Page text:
Telling the Truth

Title: Living Cross [Click for larger image view]In the Christian year, this season after Epiphany is a season of light, and revelation–a season for the truth.  Jesus, whose marvelous birth we have just celebrated, promised “you will know the truth, and the truth will set you free” (John 8:32).  But we may ask, what is the truth?  When multiple voices declare, with absolute certainty and sincerity, mutually contradictory truths, how can we know what–or whom–to believe?

In Jewish tradition, Psalms, Proverbs and Job are called the “Books of Truth”–in large measure, because the first letters of ‘Iyob (Job, in Hebrew), Meshaley (Proverbs), and Tehillim (literally, “praises;” the Hebrew title for the Psalms) spell ‘emet: Hebrew for “truth.” However, it is doubtful that this acronym would have occurred to anyone if these books were not already regarded as vehicles of truth.

The Psalm for this Sunday, Psalm 139, begins by affirming a fundamental truth of the poet’s own existence, and of ours: “LORD, you have examined me.  You know me” (Ps 139:1).  In the Hebrew, that second verb lacks an object: “you have searched me and you know . . . .”  The Greek of the Septuagint assumes, as our English translations do, that the poet or the reader–I–am the one whom God knows, which is certainly apt.  But the open-endedness of the poet’s declaration is powerful–“you know (fill in the blank)”!  You know the truth, about everything.  You know all secrets and mysteries–even the ones I keep hidden, perhaps even from myself.  Whatever the truth is, you, LORD, know it.

Job's Comforters

Certainly, Job is famous for telling the truth. At the beginning of his book, Job is described by the narrator as “honest, a person of absolute integrity; he feared God and avoided evil” (Job 1:1). God declares the same: when the Accuser (the Hebrew hassatan is a title, not a name, referring to a sort of heavenly prosecuting attorney) comes to a gathering of the divine council, reporting that he has just come from walking about on the earth, God asks if he has seen “my servant Job; surely there is no one like him on earth, a man who is honest, who is of absolute integrity, who reveres God and avoids evil?” (1:8).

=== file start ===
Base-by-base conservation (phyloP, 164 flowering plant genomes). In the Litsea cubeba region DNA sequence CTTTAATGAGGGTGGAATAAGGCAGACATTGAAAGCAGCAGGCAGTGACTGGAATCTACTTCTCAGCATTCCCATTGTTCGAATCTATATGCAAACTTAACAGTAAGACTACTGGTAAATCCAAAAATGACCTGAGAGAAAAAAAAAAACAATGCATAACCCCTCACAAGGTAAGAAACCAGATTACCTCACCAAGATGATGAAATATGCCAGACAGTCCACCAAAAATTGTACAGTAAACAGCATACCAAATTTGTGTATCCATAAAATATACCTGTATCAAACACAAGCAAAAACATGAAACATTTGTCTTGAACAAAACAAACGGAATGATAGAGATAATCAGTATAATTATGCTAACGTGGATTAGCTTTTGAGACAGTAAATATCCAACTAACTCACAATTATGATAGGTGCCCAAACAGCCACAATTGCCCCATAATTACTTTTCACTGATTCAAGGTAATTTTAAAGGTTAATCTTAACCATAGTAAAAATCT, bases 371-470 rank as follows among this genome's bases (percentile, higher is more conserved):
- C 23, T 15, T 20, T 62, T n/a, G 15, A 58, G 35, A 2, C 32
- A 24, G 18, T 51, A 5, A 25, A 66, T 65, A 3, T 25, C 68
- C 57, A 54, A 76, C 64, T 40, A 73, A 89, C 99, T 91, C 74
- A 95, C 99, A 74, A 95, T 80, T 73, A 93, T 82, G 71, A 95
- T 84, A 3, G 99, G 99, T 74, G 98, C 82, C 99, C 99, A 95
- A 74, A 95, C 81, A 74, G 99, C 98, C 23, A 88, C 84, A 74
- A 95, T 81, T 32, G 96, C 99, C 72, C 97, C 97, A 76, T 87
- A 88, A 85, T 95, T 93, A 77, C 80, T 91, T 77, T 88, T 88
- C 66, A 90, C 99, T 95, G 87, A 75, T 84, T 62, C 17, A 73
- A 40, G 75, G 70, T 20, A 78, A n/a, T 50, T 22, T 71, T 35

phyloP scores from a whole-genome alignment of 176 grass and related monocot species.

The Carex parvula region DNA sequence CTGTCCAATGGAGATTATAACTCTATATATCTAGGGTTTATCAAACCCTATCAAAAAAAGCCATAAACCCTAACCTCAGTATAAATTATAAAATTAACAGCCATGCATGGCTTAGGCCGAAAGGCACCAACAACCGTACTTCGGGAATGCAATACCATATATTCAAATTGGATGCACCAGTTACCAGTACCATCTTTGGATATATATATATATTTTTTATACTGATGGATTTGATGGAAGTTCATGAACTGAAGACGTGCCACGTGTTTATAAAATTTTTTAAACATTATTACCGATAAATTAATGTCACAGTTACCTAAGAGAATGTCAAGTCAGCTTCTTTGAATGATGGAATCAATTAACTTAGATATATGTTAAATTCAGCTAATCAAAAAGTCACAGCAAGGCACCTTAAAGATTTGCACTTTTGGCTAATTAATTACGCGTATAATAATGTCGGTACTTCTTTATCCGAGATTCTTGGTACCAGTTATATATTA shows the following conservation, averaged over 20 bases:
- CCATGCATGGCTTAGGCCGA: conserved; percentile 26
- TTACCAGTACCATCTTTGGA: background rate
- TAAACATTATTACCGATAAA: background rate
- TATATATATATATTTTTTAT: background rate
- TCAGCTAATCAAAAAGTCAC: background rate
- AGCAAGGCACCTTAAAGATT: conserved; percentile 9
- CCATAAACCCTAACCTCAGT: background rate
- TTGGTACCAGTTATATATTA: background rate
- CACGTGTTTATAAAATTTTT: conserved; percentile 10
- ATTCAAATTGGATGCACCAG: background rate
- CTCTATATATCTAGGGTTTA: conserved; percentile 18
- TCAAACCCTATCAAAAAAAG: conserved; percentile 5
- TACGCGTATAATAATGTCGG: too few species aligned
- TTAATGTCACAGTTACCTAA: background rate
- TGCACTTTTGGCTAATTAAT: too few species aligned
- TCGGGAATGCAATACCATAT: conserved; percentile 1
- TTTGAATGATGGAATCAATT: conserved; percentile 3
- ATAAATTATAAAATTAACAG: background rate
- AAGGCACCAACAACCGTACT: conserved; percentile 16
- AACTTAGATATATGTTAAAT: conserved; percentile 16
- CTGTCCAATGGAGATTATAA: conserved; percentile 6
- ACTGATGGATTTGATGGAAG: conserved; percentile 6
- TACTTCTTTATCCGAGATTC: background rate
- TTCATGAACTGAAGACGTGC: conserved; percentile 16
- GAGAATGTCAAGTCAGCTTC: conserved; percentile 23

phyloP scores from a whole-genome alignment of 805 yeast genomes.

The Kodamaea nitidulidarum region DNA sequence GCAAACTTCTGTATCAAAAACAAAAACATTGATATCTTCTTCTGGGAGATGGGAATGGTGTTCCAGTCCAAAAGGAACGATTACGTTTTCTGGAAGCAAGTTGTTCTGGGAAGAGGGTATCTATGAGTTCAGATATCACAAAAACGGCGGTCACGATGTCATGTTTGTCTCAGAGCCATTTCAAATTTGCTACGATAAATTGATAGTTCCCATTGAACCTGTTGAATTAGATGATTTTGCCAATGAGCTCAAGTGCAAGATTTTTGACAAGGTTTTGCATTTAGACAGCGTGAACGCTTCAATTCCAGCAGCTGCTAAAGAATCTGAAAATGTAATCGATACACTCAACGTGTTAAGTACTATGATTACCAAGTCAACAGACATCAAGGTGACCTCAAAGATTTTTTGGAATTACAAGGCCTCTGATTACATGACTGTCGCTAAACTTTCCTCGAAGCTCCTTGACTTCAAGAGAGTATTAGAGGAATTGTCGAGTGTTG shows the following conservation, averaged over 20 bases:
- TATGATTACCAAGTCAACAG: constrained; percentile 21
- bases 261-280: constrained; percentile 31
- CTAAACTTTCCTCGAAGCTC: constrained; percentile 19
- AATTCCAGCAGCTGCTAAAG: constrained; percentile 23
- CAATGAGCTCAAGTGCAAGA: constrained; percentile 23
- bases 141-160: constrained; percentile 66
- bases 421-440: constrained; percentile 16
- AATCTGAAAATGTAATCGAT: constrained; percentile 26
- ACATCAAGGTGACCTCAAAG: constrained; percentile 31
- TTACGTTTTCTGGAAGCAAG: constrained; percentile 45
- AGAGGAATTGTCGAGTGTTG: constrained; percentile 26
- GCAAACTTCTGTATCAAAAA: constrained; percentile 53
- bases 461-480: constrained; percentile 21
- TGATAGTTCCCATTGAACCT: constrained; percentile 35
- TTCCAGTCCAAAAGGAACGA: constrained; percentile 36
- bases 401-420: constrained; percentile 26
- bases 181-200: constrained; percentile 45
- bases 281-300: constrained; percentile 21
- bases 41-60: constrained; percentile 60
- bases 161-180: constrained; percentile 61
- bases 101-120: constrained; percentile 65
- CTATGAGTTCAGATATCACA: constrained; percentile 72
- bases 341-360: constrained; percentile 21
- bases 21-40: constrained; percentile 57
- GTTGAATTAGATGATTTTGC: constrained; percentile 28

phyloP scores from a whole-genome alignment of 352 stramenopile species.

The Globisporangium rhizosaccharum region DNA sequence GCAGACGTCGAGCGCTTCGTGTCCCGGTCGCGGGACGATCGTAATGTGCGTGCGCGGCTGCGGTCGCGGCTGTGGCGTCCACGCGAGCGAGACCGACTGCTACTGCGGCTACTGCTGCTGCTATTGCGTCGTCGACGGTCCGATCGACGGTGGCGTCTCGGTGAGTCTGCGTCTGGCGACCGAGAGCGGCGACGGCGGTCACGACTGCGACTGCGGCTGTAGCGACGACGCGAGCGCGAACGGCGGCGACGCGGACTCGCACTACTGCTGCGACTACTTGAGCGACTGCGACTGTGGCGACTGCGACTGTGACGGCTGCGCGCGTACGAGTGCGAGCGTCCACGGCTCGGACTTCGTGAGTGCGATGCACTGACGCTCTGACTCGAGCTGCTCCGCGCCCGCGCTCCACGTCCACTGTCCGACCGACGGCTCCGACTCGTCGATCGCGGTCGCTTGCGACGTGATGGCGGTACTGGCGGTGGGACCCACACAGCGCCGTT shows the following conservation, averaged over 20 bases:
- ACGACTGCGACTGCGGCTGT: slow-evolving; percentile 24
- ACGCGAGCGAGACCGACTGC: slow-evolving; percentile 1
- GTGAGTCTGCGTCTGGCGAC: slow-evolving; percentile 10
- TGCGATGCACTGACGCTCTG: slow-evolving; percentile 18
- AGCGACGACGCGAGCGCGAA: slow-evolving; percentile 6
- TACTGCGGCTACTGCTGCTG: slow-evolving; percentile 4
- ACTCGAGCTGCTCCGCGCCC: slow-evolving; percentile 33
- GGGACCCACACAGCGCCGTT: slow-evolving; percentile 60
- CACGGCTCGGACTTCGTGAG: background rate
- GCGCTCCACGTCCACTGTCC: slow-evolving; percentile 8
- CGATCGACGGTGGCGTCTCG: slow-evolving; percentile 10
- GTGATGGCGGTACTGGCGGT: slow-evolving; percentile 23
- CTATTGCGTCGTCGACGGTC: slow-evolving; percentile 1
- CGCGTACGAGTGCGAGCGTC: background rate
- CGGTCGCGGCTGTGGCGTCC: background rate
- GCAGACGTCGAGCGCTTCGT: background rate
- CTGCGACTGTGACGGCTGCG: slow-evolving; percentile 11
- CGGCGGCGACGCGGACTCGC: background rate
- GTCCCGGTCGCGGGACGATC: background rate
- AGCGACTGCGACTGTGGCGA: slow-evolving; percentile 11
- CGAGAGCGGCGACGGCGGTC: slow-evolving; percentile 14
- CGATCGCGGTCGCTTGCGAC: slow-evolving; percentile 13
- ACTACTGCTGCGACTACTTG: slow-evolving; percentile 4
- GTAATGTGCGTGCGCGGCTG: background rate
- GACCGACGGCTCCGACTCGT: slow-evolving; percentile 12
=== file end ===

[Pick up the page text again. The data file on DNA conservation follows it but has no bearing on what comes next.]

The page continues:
Even after Job has lost his family and his wealth, he remains true, so that the LORD says to the Accuser yet again, “Have you thought about my servant Job, for there is no one like him on earth, a man who is honest, who is of absolute integrity, who reveres God and avoids evil? He still holds on to his integrity, even though you incited me to ruin him for no reason” (2:3). All through the poetic disputations which form the bulk of this book, Job’s three friends defend the Divine: rather than comforting Job, they attempt to vindicate God’s justice in the face of Job’s suffering. But at the book’s climax, God declares to them, “you didn’t speak correctly, as did my servant Job” (42:8)! Job alone has told the truth about God.

This is astonishing, since Job refuses either to justify God’s actions, or to reconcile himself to his own circumstances by accepting his fate.   Job 16–17 is typical of Job’s speeches throughout this book. In his suffering, Job hates his life, and longs for death:

My spirit is broken,
    my days extinguished,
    the grave, mine. . . .

If I hope for the underworld as my dwelling,
    lay out my bed in darkness,
    I’ve called corruption “my father,”
    the worm, “my mother and sister.”
    Where then is my hope?
        My hope—who can see it?
Will they go down with me to the underworld;
    will we descend together to the dust? (17:1, 13-16).

Yet, Job also steadfastly insists upon his own innocence, and the injustice of his suffering:

My face is red from crying,
    and dark gloom hangs on my eyelids.
But there is no violence in my hands,
    and my prayer is pure.

 Earth, don’t cover my blood;
    let my outcry never cease (16:16-18).